Is there not a better way to prevent venousthromboembolism after total knee arthroplasty?

Mark A. Snyder, Oleg Vyrva


Background: aspirin at 325 mg twice daily is now included as a nationally approved venous thromboembolism prophy­laxis protocol for low risk total knee arthroplasty patients.

The purpose of this study is to examine if there is a difference in deep vein thrombosis occurrence after a limited tourni­quet total knee arthroplasty using aspirin-based prophylaxis with or without extended use of mechanical compression device therapy.

Methods: one hundred limited tourniquet total knee ar­throplasty patients, whose deep vein thrombosis risk was managed with aspirin 325 mg twice daily for 3 weeks, were ran­domized to either utilizing an mechanical compression device during hospitalization only or extended use at home up to six weeks post-op. Lower extremity Duplex venous ultrasonogra­phy was completed on the second post-op day, 14 days post-op, and at 3 months post-op to confirm absence of deep vein thrombosis after treatment.

Results: the deep vein thrombosis rate for the post-discharge mechanical compression device therapy group was 0 % and 23.1 % for the inpatient mechani­cal compression device group (p < 0.001). All deep vein throm­bosis resolved by 3 months postop. Patient satisfaction was 9.56 ± 0.82 for post-discharge mechanical compression device patients versus 8.50 ± 1.46 for in patient mechanical compres­sion device patients (p < 0.001).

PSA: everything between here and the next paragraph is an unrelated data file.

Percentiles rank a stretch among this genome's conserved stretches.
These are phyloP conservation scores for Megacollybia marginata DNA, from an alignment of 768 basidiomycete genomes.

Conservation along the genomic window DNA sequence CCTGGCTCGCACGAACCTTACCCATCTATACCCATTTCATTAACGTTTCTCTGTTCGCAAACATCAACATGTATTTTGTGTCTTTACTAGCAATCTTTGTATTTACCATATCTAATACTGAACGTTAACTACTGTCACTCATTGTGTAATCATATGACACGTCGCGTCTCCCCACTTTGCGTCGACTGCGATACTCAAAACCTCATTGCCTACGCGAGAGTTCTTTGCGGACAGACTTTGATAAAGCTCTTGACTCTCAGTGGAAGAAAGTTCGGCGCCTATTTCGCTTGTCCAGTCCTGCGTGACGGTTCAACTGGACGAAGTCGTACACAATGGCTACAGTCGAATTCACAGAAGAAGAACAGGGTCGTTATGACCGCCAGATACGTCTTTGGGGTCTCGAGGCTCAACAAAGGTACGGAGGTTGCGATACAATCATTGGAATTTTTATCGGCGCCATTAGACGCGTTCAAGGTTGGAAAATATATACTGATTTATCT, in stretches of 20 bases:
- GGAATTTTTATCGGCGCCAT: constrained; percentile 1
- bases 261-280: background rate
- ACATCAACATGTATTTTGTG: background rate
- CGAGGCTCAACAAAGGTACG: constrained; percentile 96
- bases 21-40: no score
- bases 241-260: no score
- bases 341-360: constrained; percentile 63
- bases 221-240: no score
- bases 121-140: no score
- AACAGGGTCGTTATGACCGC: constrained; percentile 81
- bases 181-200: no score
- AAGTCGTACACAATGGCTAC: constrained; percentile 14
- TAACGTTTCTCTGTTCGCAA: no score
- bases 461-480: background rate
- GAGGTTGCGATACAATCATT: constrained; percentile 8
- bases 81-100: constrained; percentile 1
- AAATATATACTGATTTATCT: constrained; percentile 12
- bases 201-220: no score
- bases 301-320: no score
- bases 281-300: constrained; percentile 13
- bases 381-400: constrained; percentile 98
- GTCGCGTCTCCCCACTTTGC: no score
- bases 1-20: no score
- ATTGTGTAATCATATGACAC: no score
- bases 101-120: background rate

Conclusion: limited tourniquet total knee arthroplasty patients that were mobilized early, managed with Aspirin for 3 weeks post-op, and mechanical com­pression device therapy for up to 6 weeks post-op experienced superior deep vein thrombosis prophylaxis than patients receiv­ing mechanical compression device therapy only as an inpatient (p < 0.05). The 0 % incidence of non-symptomatic deep vein thrombosis prevented by Aspirin and extended use mechanical compression device further validates this type of prophylaxis in low deep vein thrombosis risk total knee arthroplasty pa­tients.


total knee arthroplasty; aspirin; mechanical compression mobilization

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